Boeing completes FAA certification testing for 787 batteries
Boeing Co. completed a certification demonstration flight on its 787 Dreamliner to test a proposed fix for the lithium-ion battery systems that led to the commercial jet’s grounding in January.
The aerospace giant said the flight Friday marked the final certification test for the new battery system required by Federal Aviation Administration to get the 787 fleet airborne again.
In the coming days, Boeing will gather and analyze the data and submit materials to the FAA. Then the company will find out whether further fixes or test flights are necessary.
During the test, the 787 — a production airplane built for LOT Polish Airlines — took off from Paine Field in Everett, Wash., and flew for 1 hour 49 minutes before landing back at the airfield. There was a crew of 11 on board, including two FAA representatives.
“The crew reported that the certification demonstration plan was straightforward and the flight was uneventful,” Boeing said. “The purpose of the flight was to demonstrate that the new battery system performs as intended during normal and non-normal flight conditions.”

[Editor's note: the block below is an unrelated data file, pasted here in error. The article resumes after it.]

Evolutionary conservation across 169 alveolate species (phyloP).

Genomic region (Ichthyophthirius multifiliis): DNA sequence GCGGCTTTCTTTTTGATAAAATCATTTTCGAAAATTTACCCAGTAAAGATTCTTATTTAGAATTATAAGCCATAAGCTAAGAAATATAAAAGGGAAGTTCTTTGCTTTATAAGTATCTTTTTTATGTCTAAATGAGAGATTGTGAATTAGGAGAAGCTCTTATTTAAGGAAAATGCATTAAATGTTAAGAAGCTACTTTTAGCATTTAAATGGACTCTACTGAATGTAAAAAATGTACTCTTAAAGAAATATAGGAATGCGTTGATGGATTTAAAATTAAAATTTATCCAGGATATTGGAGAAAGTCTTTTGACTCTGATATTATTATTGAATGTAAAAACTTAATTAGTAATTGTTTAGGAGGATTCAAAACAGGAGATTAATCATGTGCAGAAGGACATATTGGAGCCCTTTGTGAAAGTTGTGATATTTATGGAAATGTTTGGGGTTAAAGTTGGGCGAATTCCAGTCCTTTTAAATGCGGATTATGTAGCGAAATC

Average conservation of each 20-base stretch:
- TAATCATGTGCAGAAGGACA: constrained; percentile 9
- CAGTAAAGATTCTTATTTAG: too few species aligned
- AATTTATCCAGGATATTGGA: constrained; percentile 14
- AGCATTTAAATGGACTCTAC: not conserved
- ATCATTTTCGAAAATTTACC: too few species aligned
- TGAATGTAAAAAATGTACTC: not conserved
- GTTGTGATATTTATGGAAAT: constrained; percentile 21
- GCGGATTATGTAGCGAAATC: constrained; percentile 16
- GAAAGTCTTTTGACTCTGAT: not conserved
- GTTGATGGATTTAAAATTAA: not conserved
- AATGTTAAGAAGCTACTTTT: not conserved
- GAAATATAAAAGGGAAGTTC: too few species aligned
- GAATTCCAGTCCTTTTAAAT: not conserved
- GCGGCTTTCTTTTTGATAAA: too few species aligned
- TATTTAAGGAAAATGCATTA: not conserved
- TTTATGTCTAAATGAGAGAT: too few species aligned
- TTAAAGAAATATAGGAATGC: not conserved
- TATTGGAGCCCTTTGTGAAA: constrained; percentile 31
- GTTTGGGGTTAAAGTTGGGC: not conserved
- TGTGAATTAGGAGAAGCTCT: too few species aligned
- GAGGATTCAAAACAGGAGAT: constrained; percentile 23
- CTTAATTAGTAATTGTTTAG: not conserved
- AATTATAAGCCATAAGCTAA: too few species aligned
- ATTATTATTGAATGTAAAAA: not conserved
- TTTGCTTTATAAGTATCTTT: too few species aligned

Boeing officials have been busy addressing concerns about the company’s new flagship jet, which has been grounded worldwide since Jan. 16 after two overheating incidents within two weeks involving the battery systems.
On March 14, the Chicago company unveiled a plan to fix the 787 battery system. It involves insulating and spacing out parts in the battery unit, reducing charging levels so the battery cannot be overcharged and enclosing the lithium-ion batteries in stainless-steel cases so little oxygen can get at them.
The redesign removes any risk of a fire breaking out within the battery system, the company said.
Boeing has delivered 50 787s to eight airlines worldwide. Six are owned by United Airlines -- the only U.S. carrier that has 787s in its fleet.
But all 787s were grounded after a battery fire broke out Jan. 6 on a 787 operated by Japan Airlines at Boston’s Logan International Airport and then a second battery incident occurred 10 days later on an All Nippon Airways flight in Japan.
The 787’s battery system, which is made in Japan by Kyoto-based GS Yuasa Corp., contains a cluster of eight individual cells packaged together in one box.
The National Transportation Safety Board has been investigating the matter, as have officials from Boeing, the FAA, the Navy, Japan and France.
Not one of them has found a root cause for the incidents.
Despite the problems, Boeing’s stock is up 12% this year so far, closing Friday at $86.17.
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